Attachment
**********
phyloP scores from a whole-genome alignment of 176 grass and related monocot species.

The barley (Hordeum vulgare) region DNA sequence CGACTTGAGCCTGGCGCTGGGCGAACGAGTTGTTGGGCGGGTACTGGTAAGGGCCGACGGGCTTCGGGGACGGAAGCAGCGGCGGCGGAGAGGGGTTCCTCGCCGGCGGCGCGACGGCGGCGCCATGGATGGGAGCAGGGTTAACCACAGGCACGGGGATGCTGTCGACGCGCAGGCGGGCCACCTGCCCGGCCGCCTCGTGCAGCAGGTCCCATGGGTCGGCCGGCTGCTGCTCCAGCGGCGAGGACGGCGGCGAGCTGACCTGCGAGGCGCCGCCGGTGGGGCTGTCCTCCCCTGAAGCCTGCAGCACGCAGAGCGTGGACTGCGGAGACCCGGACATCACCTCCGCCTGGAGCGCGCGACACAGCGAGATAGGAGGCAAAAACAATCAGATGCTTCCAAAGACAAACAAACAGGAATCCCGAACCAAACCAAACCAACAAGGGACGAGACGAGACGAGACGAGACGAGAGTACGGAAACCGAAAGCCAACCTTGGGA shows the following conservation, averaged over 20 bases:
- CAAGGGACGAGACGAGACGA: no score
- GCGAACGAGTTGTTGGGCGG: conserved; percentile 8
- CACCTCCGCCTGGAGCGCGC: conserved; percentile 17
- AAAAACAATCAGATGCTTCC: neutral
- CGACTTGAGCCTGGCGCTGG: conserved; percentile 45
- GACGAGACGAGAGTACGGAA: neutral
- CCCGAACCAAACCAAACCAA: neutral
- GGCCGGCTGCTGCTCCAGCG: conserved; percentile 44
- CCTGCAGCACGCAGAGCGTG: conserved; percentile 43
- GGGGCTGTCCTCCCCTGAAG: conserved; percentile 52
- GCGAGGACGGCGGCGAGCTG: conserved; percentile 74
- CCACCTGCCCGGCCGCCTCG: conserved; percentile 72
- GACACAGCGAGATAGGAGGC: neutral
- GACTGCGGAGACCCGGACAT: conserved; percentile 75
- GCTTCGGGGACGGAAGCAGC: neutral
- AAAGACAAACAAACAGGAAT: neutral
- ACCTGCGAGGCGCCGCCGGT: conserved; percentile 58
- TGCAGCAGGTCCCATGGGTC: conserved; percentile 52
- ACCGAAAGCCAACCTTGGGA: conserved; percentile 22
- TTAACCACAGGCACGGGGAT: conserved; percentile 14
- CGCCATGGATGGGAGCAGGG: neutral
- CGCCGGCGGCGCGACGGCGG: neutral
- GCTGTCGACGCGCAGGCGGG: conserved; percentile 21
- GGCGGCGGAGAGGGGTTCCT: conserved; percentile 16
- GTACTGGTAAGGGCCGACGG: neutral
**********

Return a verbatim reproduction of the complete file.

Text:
phyloP scores from a whole-genome alignment of 176 grass and related monocot species.

The barley (Hordeum vulgare) region DNA sequence CGACTTGAGCCTGGCGCTGGGCGAACGAGTTGTTGGGCGGGTACTGGTAAGGGCCGACGGGCTTCGGGGACGGAAGCAGCGGCGGCGGAGAGGGGTTCCTCGCCGGCGGCGCGACGGCGGCGCCATGGATGGGAGCAGGGTTAACCACAGGCACGGGGATGCTGTCGACGCGCAGGCGGGCCACCTGCCCGGCCGCCTCGTGCAGCAGGTCCCATGGGTCGGCCGGCTGCTGCTCCAGCGGCGAGGACGGCGGCGAGCTGACCTGCGAGGCGCCGCCGGTGGGGCTGTCCTCCCCTGAAGCCTGCAGCACGCAGAGCGTGGACTGCGGAGACCCGGACATCACCTCCGCCTGGAGCGCGCGACACAGCGAGATAGGAGGCAAAAACAATCAGATGCTTCCAAAGACAAACAAACAGGAATCCCGAACCAAACCAAACCAACAAGGGACGAGACGAGACGAGACGAGACGAGAGTACGGAAACCGAAAGCCAACCTTGGGA shows the following conservation, averaged over 20 bases:
- CAAGGGACGAGACGAGACGA: no score
- GCGAACGAGTTGTTGGGCGG: conserved; percentile 8
- CACCTCCGCCTGGAGCGCGC: conserved; percentile 17
- AAAAACAATCAGATGCTTCC: neutral
- CGACTTGAGCCTGGCGCTGG: conserved; percentile 45
- GACGAGACGAGAGTACGGAA: neutral
- CCCGAACCAAACCAAACCAA: neutral
- GGCCGGCTGCTGCTCCAGCG: conserved; percentile 44
- CCTGCAGCACGCAGAGCGTG: conserved; percentile 43
- GGGGCTGTCCTCCCCTGAAG: conserved; percentile 52
- GCGAGGACGGCGGCGAGCTG: conserved; percentile 74
- CCACCTGCCCGGCCGCCTCG: conserved; percentile 72
- GACACAGCGAGATAGGAGGC: neutral
- GACTGCGGAGACCCGGACAT: conserved; percentile 75
- GCTTCGGGGACGGAAGCAGC: neutral
- AAAGACAAACAAACAGGAAT: neutral
- ACCTGCGAGGCGCCGCCGGT: conserved; percentile 58
- TGCAGCAGGTCCCATGGGTC: conserved; percentile 52
- ACCGAAAGCCAACCTTGGGA: conserved; percentile 22
- TTAACCACAGGCACGGGGAT: conserved; percentile 14
- CGCCATGGATGGGAGCAGGG: neutral
- CGCCGGCGGCGCGACGGCGG: neutral
- GCTGTCGACGCGCAGGCGGG: conserved; percentile 21
- GGCGGCGGAGAGGGGTTCCT: conserved; percentile 16
- GTACTGGTAAGGGCCGACGG: neutral